There’s nothing a handgun can do that a rifle can’t do better. Clint Smith voiced the wonderfully resonant phrase, “Use your pistol to fight your way back to the rifle rack.” But there has never been a rifle you can readily carry—on your person—to a family gathering, restaurant or office. Rifles are long, awkward, heavy and human nature will invariably drive you to a semi-auto or revolver when a gun really needs to be there. This latter status of greater portability and complete concealability makes the handgun the best choice for a personal firearm. An enormous amount of effort has gone into finding the ideal handgun and cartridge combination, and it seems that 9mm handguns have come out on top, for the most part.
The first combat-effective handgun cartridges were the early rimfires. Originally designed for use in various lever guns, the most common fighting ones were .44s. Larger effective centerfires came in the early 1870s and one of them, the .45 Colt, is still in active use with sportsmen. By the end of the Frontier era at the last part of the 19th century, fighting men in police, civilian and military circles chose from a good array of big-bore revolvers. Calibers were various .45s and .44s, as well as other medium- and small-bores. It was pretty much the same way around the world, although Europeans were more quickly inclined to leave the big-bore rounds. It was also the advent of two major innovations in firearms: smokeless powder and semi-automatic pistols.
Smokeless was less bulky and burned efficiently enough to produce good results in smaller cartridges. Reliable semi-automatic pistols existed just before the turn of the 19th to the 20th, but not in great numbers. As the century progressed, so did the semi-automatic handgun—exponentially. By the end of the 20th century, the popularity of the two handgun types had reversed. This shift in interest is significant for this discussion because some of the most important cartridges simply did not exist at the beginning of the 20th century. We are not really concerned with cartridges that are specialized in their use, including those so-called “magnums” that have specialized appeal for sportsmen. Conversely, there is no wide significance to small cartridges that may be useful in so many ways, but have no relevance in the combat sense. Handguns were conceived almost exclusively for combat purposes, and their ammunition followed suit.
At the turn of the century, Smith & Wesson introduced a firearm that looms large in company history. The Military & Police Model revolver was made in the millions and is still in the catalog. The foundation for many other models, that old M&P was often chambered for a new rimmed revolver round called the .38 Spl. It should have been called the .38 ROW (Reliable Old Workhorse), because that’s exactly what it is. Generations of American cops used the cartridge. When it faded a bit in the 1970s, ammo makers gave it a shot of (+P) penicillin, and it went back to work. Modern bullet engineering has kept it out there along the leading edge. Interestingly, another revolver round that made good was derived from the .38 Spl.—the .357 Mag.
The 1935-vintage .357 was the first magnum, and it’s had a great career in law enforcement and personal-defense work. It began as a sportsman’s cartridge, and was quickly accepted by law enforcement. Stout recoil and pronounced muzzle blast are about the only reasons the .357 Mag. did not supplant the .38 Spl. as the 20th century police-revolver cartridge. Reports of the .357 Mag.’s over-penetration have been greatly exaggerated.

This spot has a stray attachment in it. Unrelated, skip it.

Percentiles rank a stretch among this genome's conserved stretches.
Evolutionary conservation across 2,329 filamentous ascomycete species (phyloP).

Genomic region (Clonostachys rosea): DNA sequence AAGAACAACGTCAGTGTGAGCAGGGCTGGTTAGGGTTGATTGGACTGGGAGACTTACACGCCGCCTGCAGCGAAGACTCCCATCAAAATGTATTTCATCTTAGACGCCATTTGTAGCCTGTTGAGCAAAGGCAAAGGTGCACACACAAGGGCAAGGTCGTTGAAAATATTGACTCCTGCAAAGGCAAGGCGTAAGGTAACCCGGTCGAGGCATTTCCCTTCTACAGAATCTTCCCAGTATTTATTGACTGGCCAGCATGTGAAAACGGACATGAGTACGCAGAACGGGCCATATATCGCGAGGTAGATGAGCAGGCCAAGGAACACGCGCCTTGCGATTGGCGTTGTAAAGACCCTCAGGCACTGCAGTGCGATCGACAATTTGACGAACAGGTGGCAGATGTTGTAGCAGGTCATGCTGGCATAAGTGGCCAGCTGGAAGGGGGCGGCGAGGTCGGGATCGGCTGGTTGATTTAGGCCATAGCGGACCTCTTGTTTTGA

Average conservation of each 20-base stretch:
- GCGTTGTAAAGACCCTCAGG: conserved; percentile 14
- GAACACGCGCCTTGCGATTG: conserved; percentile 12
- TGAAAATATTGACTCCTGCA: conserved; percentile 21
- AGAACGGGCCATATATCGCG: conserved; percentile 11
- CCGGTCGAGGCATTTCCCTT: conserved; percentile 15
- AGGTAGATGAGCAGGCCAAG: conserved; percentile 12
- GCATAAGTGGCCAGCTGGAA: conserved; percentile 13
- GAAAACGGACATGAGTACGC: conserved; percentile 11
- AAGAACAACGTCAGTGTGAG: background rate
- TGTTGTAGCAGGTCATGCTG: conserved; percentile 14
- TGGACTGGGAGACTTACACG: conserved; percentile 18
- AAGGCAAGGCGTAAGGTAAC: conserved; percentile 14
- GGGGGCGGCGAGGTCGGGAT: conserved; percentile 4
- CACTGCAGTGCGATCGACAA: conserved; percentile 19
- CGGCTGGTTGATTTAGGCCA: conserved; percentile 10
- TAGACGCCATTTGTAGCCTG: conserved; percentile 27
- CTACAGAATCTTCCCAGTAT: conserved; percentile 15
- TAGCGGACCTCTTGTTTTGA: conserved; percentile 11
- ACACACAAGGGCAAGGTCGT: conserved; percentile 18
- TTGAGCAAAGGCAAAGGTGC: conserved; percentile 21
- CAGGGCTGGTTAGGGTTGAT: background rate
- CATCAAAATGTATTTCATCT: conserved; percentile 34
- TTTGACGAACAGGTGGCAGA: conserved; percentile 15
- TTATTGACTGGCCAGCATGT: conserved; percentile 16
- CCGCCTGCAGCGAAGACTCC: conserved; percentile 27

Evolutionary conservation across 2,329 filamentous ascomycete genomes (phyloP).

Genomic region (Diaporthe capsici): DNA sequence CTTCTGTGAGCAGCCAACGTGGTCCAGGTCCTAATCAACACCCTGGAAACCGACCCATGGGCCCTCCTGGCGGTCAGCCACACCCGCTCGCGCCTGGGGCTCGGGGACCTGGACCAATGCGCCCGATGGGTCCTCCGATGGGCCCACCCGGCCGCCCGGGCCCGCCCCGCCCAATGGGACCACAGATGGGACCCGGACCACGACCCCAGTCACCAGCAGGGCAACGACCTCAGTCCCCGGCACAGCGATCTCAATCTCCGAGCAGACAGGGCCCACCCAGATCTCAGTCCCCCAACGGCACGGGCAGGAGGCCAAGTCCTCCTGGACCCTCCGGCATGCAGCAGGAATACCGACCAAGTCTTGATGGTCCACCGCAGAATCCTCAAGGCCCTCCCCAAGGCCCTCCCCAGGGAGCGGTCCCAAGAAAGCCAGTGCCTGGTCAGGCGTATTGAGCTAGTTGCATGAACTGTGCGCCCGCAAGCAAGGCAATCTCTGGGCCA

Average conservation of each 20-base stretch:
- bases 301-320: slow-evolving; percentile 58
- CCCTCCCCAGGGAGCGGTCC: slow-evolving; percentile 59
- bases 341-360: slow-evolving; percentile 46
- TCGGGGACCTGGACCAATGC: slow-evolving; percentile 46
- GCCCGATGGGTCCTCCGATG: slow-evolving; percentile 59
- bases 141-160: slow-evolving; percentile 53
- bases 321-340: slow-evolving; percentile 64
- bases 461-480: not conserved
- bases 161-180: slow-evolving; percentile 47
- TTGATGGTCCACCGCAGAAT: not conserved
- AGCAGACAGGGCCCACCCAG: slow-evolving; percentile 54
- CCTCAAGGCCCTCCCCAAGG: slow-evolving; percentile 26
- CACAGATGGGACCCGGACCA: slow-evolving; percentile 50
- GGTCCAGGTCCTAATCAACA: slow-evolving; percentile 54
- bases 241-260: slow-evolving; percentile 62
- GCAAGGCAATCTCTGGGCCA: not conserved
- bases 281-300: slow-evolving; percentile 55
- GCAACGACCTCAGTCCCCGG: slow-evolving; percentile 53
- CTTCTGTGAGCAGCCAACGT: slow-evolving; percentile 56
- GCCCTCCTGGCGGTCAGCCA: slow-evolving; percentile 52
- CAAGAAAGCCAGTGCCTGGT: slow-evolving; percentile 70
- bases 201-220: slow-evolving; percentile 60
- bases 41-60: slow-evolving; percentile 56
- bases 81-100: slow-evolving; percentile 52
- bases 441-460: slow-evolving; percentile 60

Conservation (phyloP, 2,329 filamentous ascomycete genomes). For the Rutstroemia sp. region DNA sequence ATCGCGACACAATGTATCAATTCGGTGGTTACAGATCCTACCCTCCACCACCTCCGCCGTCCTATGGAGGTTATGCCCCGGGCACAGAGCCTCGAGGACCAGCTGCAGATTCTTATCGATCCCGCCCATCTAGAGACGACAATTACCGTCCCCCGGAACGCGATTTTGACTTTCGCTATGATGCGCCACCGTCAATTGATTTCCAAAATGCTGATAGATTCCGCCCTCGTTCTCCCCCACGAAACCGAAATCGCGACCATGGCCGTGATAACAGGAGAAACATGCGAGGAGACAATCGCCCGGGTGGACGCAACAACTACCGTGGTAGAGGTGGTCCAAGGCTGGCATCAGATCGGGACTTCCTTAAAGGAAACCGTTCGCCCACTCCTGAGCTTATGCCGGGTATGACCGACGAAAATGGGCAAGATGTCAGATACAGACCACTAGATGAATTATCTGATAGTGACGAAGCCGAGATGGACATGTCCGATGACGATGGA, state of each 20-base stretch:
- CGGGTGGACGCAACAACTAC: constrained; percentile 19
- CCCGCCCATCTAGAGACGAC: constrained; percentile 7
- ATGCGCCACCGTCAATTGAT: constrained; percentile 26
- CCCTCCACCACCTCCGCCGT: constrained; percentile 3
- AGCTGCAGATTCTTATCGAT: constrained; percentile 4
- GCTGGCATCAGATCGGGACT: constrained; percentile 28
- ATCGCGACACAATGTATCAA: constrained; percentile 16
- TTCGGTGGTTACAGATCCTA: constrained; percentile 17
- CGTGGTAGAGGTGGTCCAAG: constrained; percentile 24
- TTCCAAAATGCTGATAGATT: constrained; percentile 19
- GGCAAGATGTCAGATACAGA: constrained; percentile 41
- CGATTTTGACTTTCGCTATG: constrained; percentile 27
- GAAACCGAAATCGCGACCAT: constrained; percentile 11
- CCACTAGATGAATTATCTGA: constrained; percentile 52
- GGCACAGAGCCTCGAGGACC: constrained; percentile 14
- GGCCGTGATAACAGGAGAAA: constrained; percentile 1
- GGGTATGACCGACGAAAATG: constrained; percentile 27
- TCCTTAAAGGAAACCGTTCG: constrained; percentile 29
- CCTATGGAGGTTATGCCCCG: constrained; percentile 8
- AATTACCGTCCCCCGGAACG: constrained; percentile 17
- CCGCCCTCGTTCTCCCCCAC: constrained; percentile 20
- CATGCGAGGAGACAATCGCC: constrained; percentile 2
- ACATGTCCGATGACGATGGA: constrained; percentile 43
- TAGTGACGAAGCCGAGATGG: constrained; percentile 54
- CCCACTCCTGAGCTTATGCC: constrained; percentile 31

For Americans who stoutly believed we got it right with the first service pistol cartridge (the .45 Colt) and hurt when we dropped it for an early .38, 1911 was a dream year. Army Ordnance, Colt Firearms and John Browning came together in the legendary Colt 1911 pistol. Most handgunners are aware of what happened with that one, but what happened to the cartridge is equally relative. The classic .45 ACP put an effective fight-stopping cartridge into the gun. It started in the year 1911 and officially ended military service in 1985, but unofficially continues to this very day. Used in so many semi-autos (and some revolvers) of various brands, as well as several million submachine guns in World War II, the .45 ACP is an American institution. I would be tempted to seriously consider another American pistol cartridge, but its relative youth prevents taking the .40 S&W seriously—yet. A size, power and capacity compromise, the .40 S&W is about a quarter-century old, and it still remains a popular option for defensive handgunners.
However, through it all, it seems that the 9mm has come out in the end as the cartridge of choice for most civilian shooters and government agencies. Originally made for German Navy Lugers in 1904, the 9mm is currently the most widely produced and sold pistol cartridge in the world. Used by many nations before World War I, it was used by almost all by the end of World War II. The Soviet bloc was not then involved in this, but now makes millions of rounds of ammunition and some pistols.
When a gunmaker in current times introduces a new model semi-auto, it invariably chooses the 9mm as the first chambering. The round might have lost ground in the aftermath of World War II, but its adaptability to double-column magazines gave it new homes in the gun magazines of all those “Wondernines” of the ’80s and beyond. Ammunition with heavier bullets makes today’s 9mm ammo vastly different from the 115-grain ball of 30 years ago. I have to admit the little round has many charms. Of all the centerfire cartridges, the 9mm is easiest to learn with and hit with. I take no particular joy in all of this, but you cannot deny the significance of what has happened. There is one hell of a lot of 9mm going through our fightin’ iron.